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11 Signs He's Bad For Your Self-Esteem

Being a couple should be a beautiful way to grow together and you should be empowering each other in an exclusive, supportive relationship. Sometimes, for a bunch of reasons, things can get messy and you find yourself acting differently, living in frustration with a lower self-esteem. If you think your relationship is affecting your self-esteem, it could be because of the way your partner behaves and you should focus on whether it's really worth it. On the other hand, it's also true that once low self-esteem manifests itself, it nourishes itself day after day and it's not always your partner's fault. Sometimes you may be acting too submissive and causing misunderstandings and worthless discussions and it becomes a cycle that you just get caught up in. So how can you understand if your partner is lowering your self-esteem or if it's just that you need a bit more support? Here are 11 signs that he's doing a terrible job on your self-esteem and it might be time to evaluate if your relationship is really worth it.

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11 You Don't Feel Important

At a certain point in the relationship you start feeling your needs and desires just stopped mattering and that you’re not totally involved in the things you’re doing as a couple. It could happen gradually, without feeling discomfort at first, and you stop deciding where to go and what to do, just because you want to avoid arguing. So you find yourself following your partner, only seeing the people he wants to see and hanging out where he wants to, and you start feeling that what you think has no more importance in the relationship. Try to balance this situation before it’s too late!

10 He Has Taken Control

This happens when you’re the half of the couple who doesn’t like worthless quarrels and bitterness. If he points out what you should and shouldn’t do, who you should and shouldn’t see, and makes all of your decisions, you will feel that he’s taking control of your life. In this case, you’ll mostly likely find him overreacting to everything you decide to do and you’ll stop feeling like the owner of your decisions. It's a short step from here to losing your self-esteem because when you stop taking responsibility about your decisions you start feeling incapable of making decisions at all. Psychotherapists suggest you should react to overly aggressive conversations so you can firmly stop them.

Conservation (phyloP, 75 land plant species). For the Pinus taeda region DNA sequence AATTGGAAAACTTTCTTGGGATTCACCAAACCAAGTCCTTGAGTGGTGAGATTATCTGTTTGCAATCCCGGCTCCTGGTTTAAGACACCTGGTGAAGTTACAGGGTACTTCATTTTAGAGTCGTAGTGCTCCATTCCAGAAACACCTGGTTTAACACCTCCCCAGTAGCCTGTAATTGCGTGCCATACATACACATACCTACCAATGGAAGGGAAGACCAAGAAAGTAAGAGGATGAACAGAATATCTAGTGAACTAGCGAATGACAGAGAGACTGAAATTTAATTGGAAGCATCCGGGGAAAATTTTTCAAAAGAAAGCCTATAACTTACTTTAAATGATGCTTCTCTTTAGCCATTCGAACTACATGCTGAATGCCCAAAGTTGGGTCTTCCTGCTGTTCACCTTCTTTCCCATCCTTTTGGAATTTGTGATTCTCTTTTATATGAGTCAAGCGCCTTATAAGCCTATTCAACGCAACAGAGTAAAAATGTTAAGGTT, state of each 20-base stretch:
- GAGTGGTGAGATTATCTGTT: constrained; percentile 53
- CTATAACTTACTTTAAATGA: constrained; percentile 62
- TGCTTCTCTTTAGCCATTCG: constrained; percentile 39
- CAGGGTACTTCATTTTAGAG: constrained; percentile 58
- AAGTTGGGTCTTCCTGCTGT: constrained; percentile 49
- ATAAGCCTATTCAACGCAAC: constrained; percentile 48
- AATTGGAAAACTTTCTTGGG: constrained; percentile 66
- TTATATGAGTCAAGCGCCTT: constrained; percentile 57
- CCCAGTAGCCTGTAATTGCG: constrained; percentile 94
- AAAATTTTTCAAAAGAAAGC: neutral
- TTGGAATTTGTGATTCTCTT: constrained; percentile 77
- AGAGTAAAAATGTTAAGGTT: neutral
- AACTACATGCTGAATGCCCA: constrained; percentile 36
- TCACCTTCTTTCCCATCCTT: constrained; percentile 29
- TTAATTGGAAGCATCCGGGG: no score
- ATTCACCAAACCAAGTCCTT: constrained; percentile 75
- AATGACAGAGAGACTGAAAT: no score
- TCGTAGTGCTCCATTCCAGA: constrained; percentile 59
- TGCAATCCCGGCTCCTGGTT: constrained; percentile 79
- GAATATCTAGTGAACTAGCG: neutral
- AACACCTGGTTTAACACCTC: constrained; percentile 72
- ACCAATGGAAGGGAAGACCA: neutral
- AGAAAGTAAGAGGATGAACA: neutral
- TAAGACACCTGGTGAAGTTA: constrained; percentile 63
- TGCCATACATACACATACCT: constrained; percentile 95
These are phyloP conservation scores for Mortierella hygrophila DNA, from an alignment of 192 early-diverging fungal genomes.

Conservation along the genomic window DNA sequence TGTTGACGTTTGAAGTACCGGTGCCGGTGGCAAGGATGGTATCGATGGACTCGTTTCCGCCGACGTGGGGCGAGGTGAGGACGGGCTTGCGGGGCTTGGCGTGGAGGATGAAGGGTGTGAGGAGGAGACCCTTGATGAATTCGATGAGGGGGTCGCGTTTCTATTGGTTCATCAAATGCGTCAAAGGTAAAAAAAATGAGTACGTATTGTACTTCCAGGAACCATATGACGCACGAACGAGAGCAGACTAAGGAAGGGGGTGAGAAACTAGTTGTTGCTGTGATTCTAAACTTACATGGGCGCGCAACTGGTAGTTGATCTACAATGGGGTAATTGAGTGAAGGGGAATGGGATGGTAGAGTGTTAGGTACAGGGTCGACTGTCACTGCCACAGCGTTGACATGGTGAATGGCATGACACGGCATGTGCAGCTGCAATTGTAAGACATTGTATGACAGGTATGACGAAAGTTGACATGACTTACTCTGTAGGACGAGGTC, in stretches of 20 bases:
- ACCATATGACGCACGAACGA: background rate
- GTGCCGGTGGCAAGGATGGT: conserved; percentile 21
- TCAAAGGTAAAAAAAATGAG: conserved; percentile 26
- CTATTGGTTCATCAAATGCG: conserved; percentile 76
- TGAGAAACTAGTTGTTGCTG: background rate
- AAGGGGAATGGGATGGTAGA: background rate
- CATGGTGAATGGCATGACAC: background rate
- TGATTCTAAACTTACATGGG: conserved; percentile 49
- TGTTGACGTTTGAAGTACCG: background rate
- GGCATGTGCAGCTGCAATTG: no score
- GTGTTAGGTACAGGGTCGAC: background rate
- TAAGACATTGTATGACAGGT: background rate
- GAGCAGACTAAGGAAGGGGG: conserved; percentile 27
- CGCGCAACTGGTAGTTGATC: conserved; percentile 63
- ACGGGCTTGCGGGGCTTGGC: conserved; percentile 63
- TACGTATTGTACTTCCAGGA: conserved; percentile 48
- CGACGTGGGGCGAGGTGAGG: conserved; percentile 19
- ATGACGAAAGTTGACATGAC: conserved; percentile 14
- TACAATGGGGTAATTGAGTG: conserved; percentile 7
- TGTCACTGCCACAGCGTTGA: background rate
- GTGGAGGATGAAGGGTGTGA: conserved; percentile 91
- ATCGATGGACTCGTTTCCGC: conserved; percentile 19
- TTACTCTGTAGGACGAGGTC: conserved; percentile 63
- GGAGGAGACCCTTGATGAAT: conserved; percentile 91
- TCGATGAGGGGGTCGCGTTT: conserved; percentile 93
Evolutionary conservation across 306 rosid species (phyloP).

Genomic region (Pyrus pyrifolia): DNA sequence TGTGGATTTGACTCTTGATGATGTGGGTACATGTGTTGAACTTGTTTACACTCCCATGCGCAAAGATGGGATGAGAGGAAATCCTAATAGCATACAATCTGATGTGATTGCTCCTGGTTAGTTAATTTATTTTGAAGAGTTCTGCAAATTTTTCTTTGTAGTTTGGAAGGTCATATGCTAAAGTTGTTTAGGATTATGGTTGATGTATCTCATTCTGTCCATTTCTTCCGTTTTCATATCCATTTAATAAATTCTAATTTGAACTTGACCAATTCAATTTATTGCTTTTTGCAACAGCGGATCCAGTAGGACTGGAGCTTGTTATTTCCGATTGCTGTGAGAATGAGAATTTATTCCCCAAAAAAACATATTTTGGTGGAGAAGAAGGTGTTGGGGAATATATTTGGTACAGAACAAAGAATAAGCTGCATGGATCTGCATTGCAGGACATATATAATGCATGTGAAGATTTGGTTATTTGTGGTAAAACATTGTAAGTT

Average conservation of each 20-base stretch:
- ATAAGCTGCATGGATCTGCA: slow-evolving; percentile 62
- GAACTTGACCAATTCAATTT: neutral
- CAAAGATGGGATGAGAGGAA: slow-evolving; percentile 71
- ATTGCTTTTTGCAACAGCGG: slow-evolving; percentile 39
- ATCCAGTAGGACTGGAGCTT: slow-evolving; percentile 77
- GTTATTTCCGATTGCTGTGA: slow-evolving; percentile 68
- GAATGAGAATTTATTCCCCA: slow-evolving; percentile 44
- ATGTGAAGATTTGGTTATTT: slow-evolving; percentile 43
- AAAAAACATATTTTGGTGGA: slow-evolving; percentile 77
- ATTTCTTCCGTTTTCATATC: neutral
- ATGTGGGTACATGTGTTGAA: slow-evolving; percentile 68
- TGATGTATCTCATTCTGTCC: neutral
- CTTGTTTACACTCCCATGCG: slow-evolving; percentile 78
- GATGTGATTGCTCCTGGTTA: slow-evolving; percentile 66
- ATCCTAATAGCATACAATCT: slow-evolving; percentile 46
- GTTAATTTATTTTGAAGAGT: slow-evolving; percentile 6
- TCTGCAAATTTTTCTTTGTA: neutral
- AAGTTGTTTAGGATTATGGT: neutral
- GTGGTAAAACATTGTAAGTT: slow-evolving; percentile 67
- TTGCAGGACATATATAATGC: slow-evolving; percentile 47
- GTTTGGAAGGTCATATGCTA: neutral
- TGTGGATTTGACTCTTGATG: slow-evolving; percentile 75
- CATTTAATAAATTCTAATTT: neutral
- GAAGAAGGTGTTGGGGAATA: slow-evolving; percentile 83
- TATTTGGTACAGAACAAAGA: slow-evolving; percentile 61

9 You Feel Misunderstood

Sometimes your partner’s behavior is just a reflection of your insecurities. It depends on if you feel uncertain about saying or doing something because you don’t know how he’ll react and you fear he won’t understand you, so you just communicate on a different level from where it should be. For example, if you want to cuddle, you should just show or say what you want and try not to be afraid of your partner’s response. If you don’t do what you’re feeling, chances are you’re isolating yourself, and you’ll just turn aside and look like the cold person you’re not. As a consequence, he will probably react distantly and you’ll feel misunderstood. So please, just be who you really are, and you’ll never be mistaken.

8 You Don’t Know Who You Are Anymore

Before starting this relationship, you liked having short hair and dying your hair red and you loved wearing colored skirts and listening to classical music. Now you have long blonde hair, listen to Rihanna, and only wear skinny jeans. Is it because he wants you like that? If you feel how you’ve changed has not happened spontaneously, chances are you’re just diluting your personality to please him. Maybe you should remember who you really are. Your partner fell in love with you for the person you were when you first met. Be courageous, there’s no worse loss than losing yourself!

7 He’s Creating Drama All The Time

He complains about you not being this or that, and you just believe him! If you feel like you’re walking on eggshells every time you have something to say because he’s going to turn on his drama-boy character, you’re likely to feel a sense of frustration and dissatisfaction. If you don’t want to hear him complaining about ridiculous things, just stop him, and make him grow.

6 You Feel Small